Children's Book of Art presents an introduction to art featuring artists, art pieces and techniques. Young and old readers alike are taken on a tour of art world starting with some early cave paintings, followed by the old masters, and finally on to more modern pieces.
I loved this book. The format is similar in format and style to Children's Book of Music (my review) except with art instead of music. Both books are equally entertaining. This book is divided into 3 sections: Early Art, Modern Art and Sculpture. It has large photographs and easy-to-read descriptive text. I loved that the featured paintings were explained and labelled.
There are lots of little sidebars directing the reader to try something they've just read about. For example, Vincent van Gogh painted himself more than 30 times. That page tells the reader to "try a portrait of your own". There are so many wonderful things in this book that at times I had a hard time getting through it. I kept getting inspired by the pieces or techniques. I wanted to try everything!
There are four types of pages in the book that take the readers through the art world. These pages are: Artist or Sculptor profile, How did they do that?, Gallery, Art Style.
Each artist or sculptor profile featured a timeline of their life as well as a list of artistic influences. Some of the artists were well known to me, like da Vinci, Matisse and Picasso. I liked reading the information and seeing their work. There were other artists that were lesser known, but equally interesting. These included Austrian-born abstract artist Friedensreich Hundertwasser (page 100-101) (Nope I didn't make that name up) and Damien Hirst (page 132-133). The pages (108-109) featuring China's terracotta warriors were amazing.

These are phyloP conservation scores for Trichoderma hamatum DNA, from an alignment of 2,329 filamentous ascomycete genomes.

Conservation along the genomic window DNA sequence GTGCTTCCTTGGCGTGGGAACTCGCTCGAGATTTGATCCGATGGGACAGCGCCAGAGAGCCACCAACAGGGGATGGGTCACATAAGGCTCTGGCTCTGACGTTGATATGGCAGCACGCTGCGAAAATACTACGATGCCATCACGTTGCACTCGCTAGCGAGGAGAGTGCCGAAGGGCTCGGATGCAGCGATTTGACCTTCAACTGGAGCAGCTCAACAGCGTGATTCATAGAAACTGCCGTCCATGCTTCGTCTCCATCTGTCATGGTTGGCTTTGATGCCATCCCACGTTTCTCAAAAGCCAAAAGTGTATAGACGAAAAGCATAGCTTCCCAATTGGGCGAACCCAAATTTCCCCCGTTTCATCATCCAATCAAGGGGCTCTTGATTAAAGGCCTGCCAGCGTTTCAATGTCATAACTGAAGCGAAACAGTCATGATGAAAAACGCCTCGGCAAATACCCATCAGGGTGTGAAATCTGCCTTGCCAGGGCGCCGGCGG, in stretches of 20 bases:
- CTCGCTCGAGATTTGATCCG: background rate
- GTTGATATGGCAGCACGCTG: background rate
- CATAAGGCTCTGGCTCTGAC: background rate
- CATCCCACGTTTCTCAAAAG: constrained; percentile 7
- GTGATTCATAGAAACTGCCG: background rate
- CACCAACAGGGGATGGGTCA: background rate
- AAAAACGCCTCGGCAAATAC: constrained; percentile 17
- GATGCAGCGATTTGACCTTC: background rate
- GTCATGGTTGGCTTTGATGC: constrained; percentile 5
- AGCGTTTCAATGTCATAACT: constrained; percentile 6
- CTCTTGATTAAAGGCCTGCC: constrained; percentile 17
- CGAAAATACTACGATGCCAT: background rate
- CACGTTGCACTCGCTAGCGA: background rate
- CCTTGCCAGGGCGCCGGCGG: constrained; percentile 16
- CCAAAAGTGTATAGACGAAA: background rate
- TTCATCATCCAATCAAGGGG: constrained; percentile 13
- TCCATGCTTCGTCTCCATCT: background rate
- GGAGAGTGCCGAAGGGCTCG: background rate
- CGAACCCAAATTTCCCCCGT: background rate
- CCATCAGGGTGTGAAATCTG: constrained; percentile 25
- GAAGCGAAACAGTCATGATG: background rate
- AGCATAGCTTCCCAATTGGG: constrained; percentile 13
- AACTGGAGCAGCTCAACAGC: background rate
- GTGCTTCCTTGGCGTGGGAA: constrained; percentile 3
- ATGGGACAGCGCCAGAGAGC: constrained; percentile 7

The pages titled "How did they do that?" were my favourites. They contained lots of information about techniques and materials used by the artists. For instance, six hundred years ago, artists had to mix up their own colours. It was interesting to see how they did it and where the colours came from (page 28-29). The most expensive colour? Ultramarine. Other pages included instructions on how to use oil paints and water colours as well as how to sculpt marble and much, much more. The instructions were rudimentary of course, but they still gave me an idea of what's involved in the art. I also loved the pages on making mosaics and land art (page 128-129), which was awe-inspiring.
The gallery pages showed works of art with common themes. I found these very interesting and loved the subject matters presented. It was like visiting an art exhibit at a gallery.
Many different styles were featured on the Art Style pages. Some of these include: Dreamtime art (Australian), Renaissance, Baroque, Impressionism, Surrealism, Street Art, Modern Art and different kinds of sculpture: African, abstract. I loved the stories told on these pages and loved learning about the artists who produced pieces during these periods or in this style.
The table of contents was pretty good as it listed the sections of the book as well as subjects in each of the sections. The glossary was nicely laid out with clear, concise definitions for terms used in art. Unfortunately, the book does not have an all-encompassing index. It did, however, have a listing of the artists featured in the book.
For more information about this book, please visit DK's website.
I'd like to thank Chris at DK Canada for this review copy.
Children's Book of Art by DK Publishing, Dorling Kindersley (DK), ©2009. ISBN 9780756655112(Hardcover), 141p.